The Future of Trinidad’s Economy Depends on the Skills of its Workforce, Not on Oil and Gas


Some countries are luckier than others. In Latin America and the Caribbean, some have been endowed with an abundance of oil, gas and mineral reserves. This is the case for Chile, Colombia and Peru, where mineral extraction and oil drilling have been important sources of income. However, this abundance can backfire in the long run. Empirical studies have shown that economies that are excessively dependent on mineral resources tend to have slower long term growth. Their productivity is undermined by an excessive exposure to commodity prices, rent seeking opportunities and a loss of competitiveness due to an overvalued exchange rate. And, to the extent that these resources are non-renewable, economies face the impending risk of depletion.  Clearly, it is not a good idea to put all of your eggs in the same basket and this is especially risky when dealing with fragile eggs that can’t be renewed.

Trinidad and Tobago, one of the few high-income countries in Latin America and the Caribbean, is now facing a grim scenario. The twin island-republic has a per capita income close to Portugal’s, and low unemployment and poverty levels. Education is free, social investment is high and pensions are generous. Trinidad’s prosperity is mostly due to its abundance in oil and gas: the energy sector represents more than 50% of the national GDP. However, a recent IDB report noted that Trinidad’s reliance on oil and gas production makes it especially vulnerable to global energy market fluctuations and this has related impacts, such as subdued growth in other economic  sectors. The bad news doesn’t end here: at the current level of exploitation, the country can run out of its oil and natural gas reserves by 2030.  

Looking for new sectors with high potential

In light of these risks, the country is promoting a diversification agenda and has identified strategic sectors with high potential.  One of them is the Information Technology Enabled Services (ITES) sector, in which Trinidad and Tobago arguably has major advantages: first, an English-speaking population; second,  a time zone that is compatible with North American large  consumer markets; and third, a workforce with high levels of education attainment.

But diversifying an economy is not easy. In addition to overcoming macroeconomic and institutional obstacles, endowing the labor force with a new set of competencies is critical. No country can, for example, develop its ITES industry if there are no software developers. To develop new sectors, countries need to teach its workforce new talent and skills. But this entails a challenge  that resembles a chicken and egg dilemma as explained by  Harvard economist Ricardo Haussman: new industries cannot be developed if critical skills are absent, but people won’t invest in skills that are specific to non-existent industries.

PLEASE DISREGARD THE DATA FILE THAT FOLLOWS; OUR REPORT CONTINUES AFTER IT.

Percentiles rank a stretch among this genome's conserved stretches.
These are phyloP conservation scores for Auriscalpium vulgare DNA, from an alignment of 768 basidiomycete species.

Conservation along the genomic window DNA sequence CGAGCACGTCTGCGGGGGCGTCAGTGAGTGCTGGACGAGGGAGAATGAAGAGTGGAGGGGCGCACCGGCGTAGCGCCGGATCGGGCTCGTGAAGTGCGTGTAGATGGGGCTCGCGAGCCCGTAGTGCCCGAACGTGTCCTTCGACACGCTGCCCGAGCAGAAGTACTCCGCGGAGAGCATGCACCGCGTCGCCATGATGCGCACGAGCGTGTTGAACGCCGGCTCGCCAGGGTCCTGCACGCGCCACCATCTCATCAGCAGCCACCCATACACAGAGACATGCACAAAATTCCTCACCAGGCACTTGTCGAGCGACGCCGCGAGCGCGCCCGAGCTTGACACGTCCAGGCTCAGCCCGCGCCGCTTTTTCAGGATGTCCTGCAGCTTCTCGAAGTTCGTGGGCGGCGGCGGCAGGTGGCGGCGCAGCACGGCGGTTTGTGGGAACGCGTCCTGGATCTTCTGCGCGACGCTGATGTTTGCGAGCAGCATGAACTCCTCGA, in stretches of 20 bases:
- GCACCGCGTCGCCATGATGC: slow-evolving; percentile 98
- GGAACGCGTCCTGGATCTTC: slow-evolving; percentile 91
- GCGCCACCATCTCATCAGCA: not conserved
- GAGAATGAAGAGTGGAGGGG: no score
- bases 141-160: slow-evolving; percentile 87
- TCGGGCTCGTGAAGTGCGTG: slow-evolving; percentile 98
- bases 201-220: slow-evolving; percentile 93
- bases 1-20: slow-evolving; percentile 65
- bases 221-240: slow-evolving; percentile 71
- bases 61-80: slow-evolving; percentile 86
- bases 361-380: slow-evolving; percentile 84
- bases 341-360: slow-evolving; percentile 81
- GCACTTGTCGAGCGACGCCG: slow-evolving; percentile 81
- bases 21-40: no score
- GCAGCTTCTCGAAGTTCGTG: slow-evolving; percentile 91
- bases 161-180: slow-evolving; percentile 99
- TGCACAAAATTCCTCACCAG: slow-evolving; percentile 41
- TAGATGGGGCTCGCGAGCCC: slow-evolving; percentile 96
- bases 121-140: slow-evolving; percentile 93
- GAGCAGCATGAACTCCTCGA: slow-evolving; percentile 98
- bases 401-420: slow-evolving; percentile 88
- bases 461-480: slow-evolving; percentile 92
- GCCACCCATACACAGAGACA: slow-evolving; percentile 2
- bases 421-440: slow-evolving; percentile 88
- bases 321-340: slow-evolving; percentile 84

Train the workforce for new jobs

The solution to this dilemma is two-fold. The first one consists in designing a comprehensive productive development policy in which a set of interventions generate employment and develop skills in a coordinated fashion. In line with this perspective, the Ministry of Planning and Development of Trinidad and Tobago, with the support of the IDB’s Integration and Trade Department, recently launched the Global Services Promotion Programme (GSPP). This programme seeks to attract investment to the ITES sector through a comprehensive effort that encompasses changes in regulations, foreign investment promotion, and skills development.

The second pillar consists in the implementation of a skills development strategy that is led by the private sector. Private sector leadership is key to ensure the development of skills that are relevant to industry growth. This is especially critical in the ITES sector, where rapid changes in technology call for constant skills updating. With this goal in mind, the Skills for Global Services initiative was launched as part of the GSPP, with the support of the Labor Markets Division of the IDB. Through this initiative, businesses throughout the ITES sector are invited to partner with academic institutions and training providers and present proposals to develop skills, create jobs, and ensure the pipeline of talent that is needed for sector growth.  Applicants compete for funds to finance their proposals through a transparent competitive process that is led by representatives from the private and public sectors. This initiative promotes the funding of cost-effective, well-designed skills strategies that promise to deliver the most meaningful impact on the diversification agenda. It also fosters a closer collaboration between businesses and training institutions.

The Skills for Global Services initiative is an example of how skills development may have a pivotal role in economic diversification strategies. For decades, Trinidad and Tobago has depended on the abundance of its mineral resources. But its future success will depend upon the skills of its human resources.

For the Spanish version, please click here:


No Comments

Leave a reply

Post your comment
Enter your name
Your e-mail address

Story Page